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Trent Dilfer issues apology after shoving and yelling at one of his high school players

Dilfer’s mea culpa came quickly and hit the nail on the head.

Super Bowl-winning quarterback turned broadcaster Trent Dilfer is in hot water after video showed the now-high school coach pushing and shouting at one of his players.

The incident occurred Friday night in Lipscomb Academy’s 62-7 win. Dilfer has been head coach at Lipscomb since 2019, when he left ESPN as an analyst to turn to coaching. This video marks the first recorded incident with a player, and oddly enough, Beau Dawson, the player shown, was the son of another former NFL pro, kicker Phil Dawson.

Lipscomb wasted no time trying to get ahead of the video, posting an apology from Dilfer.

“I want to address the incident on the sideline during Friday night’s game versus Independence that has drawn a lot of attention. First and foremost, I take all responsibility as the head coach and leader of our team for not deescalating an emotional situation with one of our players, Beau Dawson. Beau is one of our finest players and embodies all the characteristics we are looking for in our Mustang players. Beau plays the game with the right kind of passion and is an inspiration to our other players. During a moment of frustration and in an attempt to get our team to play with more discipline, I unfairly singled Beau out. Somehow Beau Dawson has been portrayed publicly as the culprit in this situation, when in reality, I should have been a better leader and shown greater wisdom and discernment in how I handled this incident. Overall, I could not be more proud of Beau and the rest of our team for how they handle the emotional nature of each game they compete in.”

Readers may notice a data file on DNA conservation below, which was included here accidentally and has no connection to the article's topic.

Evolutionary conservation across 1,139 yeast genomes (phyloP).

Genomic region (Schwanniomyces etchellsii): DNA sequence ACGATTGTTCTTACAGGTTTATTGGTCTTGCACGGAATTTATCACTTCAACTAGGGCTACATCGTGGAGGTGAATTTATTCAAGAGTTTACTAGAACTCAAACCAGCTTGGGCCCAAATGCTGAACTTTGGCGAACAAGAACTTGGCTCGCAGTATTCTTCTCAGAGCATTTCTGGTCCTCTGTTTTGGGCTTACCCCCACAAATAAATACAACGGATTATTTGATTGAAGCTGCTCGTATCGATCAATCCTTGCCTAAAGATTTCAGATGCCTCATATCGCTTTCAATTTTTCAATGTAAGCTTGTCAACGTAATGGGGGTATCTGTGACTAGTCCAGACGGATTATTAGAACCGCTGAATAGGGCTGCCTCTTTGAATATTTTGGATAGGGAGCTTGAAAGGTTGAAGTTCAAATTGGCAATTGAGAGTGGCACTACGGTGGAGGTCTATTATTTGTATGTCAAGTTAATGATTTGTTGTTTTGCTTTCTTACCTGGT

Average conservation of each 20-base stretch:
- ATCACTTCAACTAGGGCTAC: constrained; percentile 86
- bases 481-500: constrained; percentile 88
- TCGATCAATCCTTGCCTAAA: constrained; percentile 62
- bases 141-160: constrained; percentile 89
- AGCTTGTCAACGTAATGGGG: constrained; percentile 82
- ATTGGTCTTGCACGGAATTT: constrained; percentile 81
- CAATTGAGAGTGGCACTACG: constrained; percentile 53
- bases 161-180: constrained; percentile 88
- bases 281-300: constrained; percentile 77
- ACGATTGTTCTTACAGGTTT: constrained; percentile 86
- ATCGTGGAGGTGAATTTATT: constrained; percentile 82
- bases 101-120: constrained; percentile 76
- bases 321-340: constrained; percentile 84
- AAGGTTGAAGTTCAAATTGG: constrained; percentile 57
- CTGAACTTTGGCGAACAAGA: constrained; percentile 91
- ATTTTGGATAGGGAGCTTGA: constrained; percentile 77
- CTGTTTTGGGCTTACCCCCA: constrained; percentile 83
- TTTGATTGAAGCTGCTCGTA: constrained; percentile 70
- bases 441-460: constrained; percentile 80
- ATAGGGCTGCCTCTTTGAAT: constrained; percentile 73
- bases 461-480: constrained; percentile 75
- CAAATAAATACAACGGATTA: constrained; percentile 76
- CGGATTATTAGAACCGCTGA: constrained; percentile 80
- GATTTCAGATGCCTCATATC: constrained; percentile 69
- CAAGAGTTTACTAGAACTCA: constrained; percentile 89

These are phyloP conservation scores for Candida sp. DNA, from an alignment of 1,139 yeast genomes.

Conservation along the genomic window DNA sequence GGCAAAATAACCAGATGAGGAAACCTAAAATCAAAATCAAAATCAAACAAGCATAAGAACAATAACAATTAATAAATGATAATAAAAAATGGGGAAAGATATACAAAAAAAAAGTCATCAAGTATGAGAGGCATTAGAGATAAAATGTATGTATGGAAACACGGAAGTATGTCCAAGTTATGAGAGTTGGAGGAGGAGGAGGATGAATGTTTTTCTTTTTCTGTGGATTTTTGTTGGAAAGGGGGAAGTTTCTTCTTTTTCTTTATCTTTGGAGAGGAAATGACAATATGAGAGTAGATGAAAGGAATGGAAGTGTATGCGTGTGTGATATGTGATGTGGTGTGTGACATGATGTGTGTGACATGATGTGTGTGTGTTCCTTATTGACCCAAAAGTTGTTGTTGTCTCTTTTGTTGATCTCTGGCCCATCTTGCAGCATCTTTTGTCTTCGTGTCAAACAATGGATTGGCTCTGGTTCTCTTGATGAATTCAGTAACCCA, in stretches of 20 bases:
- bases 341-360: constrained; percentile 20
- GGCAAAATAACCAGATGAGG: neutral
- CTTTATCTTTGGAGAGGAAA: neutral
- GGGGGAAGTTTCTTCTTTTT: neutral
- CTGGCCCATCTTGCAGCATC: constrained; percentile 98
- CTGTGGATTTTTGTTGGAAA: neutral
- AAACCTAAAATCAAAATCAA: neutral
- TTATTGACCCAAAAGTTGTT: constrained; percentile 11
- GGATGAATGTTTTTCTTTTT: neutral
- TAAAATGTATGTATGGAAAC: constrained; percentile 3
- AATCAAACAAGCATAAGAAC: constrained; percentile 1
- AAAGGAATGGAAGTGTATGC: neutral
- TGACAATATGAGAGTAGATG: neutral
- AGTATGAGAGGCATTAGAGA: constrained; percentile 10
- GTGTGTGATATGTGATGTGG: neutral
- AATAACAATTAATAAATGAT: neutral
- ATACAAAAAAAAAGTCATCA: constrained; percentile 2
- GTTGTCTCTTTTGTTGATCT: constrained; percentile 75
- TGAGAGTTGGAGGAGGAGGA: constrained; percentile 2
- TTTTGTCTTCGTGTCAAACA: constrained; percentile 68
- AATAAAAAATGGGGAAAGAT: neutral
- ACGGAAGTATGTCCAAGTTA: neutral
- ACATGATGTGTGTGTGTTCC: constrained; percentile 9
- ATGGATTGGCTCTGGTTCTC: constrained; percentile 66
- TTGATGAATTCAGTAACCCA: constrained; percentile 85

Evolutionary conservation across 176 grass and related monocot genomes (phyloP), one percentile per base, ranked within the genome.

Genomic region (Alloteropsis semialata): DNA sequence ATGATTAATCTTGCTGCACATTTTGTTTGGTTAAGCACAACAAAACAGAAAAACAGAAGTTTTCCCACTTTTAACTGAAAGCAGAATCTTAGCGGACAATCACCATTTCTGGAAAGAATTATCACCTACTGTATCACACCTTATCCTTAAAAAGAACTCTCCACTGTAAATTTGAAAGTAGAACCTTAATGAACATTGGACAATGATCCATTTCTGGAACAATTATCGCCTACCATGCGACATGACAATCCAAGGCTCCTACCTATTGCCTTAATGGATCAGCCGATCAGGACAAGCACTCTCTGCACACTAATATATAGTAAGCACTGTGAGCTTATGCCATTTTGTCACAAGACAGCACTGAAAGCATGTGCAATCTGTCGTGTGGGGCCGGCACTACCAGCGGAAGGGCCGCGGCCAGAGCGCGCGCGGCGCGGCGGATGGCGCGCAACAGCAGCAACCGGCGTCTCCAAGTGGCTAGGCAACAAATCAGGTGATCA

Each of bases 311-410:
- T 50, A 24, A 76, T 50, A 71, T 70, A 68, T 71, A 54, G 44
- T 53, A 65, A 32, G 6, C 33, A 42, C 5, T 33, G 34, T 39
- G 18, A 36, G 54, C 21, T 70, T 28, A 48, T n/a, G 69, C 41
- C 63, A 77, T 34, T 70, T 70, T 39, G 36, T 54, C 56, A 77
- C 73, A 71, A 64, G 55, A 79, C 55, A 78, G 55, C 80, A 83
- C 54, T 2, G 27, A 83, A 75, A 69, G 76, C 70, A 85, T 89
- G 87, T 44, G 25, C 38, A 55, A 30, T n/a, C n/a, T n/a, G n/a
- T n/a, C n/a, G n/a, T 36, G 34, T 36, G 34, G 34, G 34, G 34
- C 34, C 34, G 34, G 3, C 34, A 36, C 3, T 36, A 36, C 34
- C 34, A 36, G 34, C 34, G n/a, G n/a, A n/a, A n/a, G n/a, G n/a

The apology from Dilfer isn’t wholly focused on his own mea culpa, but also squashing a ludicrous line of thinking that came about from some who saw the video, immediately assuming the player somehow “deserved it.” Which, to be clear, is absolutely ridiculous. There is zero excuse for a coach to ever put their hands on a player, especially when the player is a teenager. Furthermore, anyone who says this is just what youth sports are like is lying. I played basketball and rugby though high school, and never once encountered or witnessed an occasion where a coach got into a physical altercation with a player.

Dilfer’s apology came quickly, it happened before the video went national, and deflected any idea that Dawson “deserved” being shoved on the sideline and yelled at. Ultimately he handled it the best way possible, and hopefully he learned something from this and it never, ever happens again.